Writing prose and cleaning toilets

A neighbor whom I know well enough to greet by first name—hers and mine are the same—said to me yesterday, “You must really enjoy writing.”

“I enjoy it about as much as I like cleaning the toilet,” I replied.

Toilet with plunger and brush beside it.
I’d as soon clean a toilet as write.

She recoiled. “That’s a horrible thing to say.”

Horrible, perhaps, but true.

Writing is my work. It’s not something I do eight hours a day for the fun of it.

I enjoy having written. When I finish something that accomplishes what it was supposed to do—introduce students PERT charting or drill sales people on the characteristics on an oncology drug—I feel good about my work. But the actual act of writing anything but a humor piece is work, and sometimes even being funny is a chore.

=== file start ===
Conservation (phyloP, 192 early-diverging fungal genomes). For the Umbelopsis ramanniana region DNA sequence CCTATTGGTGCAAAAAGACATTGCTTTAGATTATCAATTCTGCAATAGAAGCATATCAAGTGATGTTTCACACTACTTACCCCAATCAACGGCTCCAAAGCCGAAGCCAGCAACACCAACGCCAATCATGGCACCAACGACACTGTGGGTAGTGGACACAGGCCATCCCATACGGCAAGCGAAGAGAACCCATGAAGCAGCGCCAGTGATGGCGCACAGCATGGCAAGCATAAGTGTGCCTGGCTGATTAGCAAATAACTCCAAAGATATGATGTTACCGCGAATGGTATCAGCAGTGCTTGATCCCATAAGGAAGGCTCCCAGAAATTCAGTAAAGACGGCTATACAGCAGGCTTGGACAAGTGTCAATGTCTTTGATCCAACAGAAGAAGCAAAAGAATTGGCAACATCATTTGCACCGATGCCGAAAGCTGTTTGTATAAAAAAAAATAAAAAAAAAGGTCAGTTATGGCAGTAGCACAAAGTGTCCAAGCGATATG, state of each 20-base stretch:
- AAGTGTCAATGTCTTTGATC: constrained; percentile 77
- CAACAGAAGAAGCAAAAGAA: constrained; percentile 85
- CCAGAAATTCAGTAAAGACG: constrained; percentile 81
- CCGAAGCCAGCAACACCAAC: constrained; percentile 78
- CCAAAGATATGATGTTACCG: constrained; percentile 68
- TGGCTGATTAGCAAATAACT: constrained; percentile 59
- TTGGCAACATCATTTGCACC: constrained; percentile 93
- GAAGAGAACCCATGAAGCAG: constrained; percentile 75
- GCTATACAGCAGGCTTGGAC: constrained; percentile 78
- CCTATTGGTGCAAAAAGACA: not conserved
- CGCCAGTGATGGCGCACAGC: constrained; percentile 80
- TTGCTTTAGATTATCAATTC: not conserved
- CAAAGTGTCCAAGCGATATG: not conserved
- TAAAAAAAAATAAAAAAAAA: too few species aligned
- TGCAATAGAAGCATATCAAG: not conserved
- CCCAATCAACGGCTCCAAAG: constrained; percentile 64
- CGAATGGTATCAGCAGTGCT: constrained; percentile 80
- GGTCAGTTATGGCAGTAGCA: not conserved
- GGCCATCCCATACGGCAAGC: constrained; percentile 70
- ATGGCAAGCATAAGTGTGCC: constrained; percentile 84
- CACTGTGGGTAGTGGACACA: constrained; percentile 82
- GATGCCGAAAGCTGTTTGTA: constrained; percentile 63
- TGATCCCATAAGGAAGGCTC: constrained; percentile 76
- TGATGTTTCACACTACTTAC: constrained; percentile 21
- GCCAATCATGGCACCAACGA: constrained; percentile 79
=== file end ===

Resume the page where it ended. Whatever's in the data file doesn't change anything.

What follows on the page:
I can sympathize with students who moan about how hard writing is because writing is hard for me, too. But I refuse to allow students to dodge writing because it’s hard.

Writing is work.

Work is hard.

I don’t love writing.

Students don’t have to love writing either, but students must learn to do it and you and I must teach them how to do it.

We must teach students that not every piece of writing has to be art.

We must teach them to recognize when what they’ve written fulfills the assignment.

We must teach them that “good enough” is usually good enough.

We must teach them most writing they will be required to do in their lives will be a lot like cleaning toilets: something almost everybody can do, that almost nobody likes to do, and which they will often not be able to avoid doing.

Please excuse me now. I have to go write.

©2021 Linda Gorton Aragoni